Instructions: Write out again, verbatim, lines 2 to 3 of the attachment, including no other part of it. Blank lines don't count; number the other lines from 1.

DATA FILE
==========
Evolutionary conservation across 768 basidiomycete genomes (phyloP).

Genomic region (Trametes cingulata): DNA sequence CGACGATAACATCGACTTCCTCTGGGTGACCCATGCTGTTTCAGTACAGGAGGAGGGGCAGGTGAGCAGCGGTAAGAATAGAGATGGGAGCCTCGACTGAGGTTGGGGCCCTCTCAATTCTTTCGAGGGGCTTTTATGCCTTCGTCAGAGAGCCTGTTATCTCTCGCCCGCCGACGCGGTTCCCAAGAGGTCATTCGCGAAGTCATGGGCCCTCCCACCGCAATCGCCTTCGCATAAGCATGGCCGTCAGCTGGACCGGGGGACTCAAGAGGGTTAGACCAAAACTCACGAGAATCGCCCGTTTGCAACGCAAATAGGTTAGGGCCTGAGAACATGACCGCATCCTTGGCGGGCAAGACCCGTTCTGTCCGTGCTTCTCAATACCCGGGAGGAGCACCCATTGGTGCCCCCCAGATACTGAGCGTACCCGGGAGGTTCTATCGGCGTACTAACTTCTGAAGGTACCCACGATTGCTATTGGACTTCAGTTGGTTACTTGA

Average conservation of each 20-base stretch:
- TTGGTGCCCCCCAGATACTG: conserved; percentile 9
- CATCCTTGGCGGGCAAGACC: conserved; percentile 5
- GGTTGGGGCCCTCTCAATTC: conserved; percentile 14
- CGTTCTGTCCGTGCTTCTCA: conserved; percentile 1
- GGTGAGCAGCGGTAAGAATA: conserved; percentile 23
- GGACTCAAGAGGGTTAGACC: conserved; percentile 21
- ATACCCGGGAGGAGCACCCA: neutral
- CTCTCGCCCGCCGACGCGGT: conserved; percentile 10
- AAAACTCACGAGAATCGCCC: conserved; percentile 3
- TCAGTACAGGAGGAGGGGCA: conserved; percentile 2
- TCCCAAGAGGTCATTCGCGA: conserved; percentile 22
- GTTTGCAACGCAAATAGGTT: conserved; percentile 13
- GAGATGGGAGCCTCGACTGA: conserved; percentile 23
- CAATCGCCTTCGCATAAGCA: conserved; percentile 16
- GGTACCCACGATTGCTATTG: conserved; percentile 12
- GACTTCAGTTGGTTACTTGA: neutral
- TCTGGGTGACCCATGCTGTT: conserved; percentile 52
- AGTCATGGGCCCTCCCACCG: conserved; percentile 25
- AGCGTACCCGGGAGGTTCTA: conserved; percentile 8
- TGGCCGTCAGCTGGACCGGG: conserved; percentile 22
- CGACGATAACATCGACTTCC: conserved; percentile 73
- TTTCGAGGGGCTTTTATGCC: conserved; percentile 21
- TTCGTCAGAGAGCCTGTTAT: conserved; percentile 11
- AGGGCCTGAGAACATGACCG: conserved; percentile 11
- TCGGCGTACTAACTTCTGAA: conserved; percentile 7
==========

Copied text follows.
Genomic region (Trametes cingulata): DNA sequence CGACGATAACATCGACTTCCTCTGGGTGACCCATGCTGTTTCAGTACAGGAGGAGGGGCAGGTGAGCAGCGGTAAGAATAGAGATGGGAGCCTCGACTGAGGTTGGGGCCCTCTCAATTCTTTCGAGGGGCTTTTATGCCTTCGTCAGAGAGCCTGTTATCTCTCGCCCGCCGACGCGGTTCCCAAGAGGTCATTCGCGAAGTCATGGGCCCTCCCACCGCAATCGCCTTCGCATAAGCATGGCCGTCAGCTGGACCGGGGGACTCAAGAGGGTTAGACCAAAACTCACGAGAATCGCCCGTTTGCAACGCAAATAGGTTAGGGCCTGAGAACATGACCGCATCCTTGGCGGGCAAGACCCGTTCTGTCCGTGCTTCTCAATACCCGGGAGGAGCACCCATTGGTGCCCCCCAGATACTGAGCGTACCCGGGAGGTTCTATCGGCGTACTAACTTCTGAAGGTACCCACGATTGCTATTGGACTTCAGTTGGTTACTTGA

Average conservation of each 20-base stretch: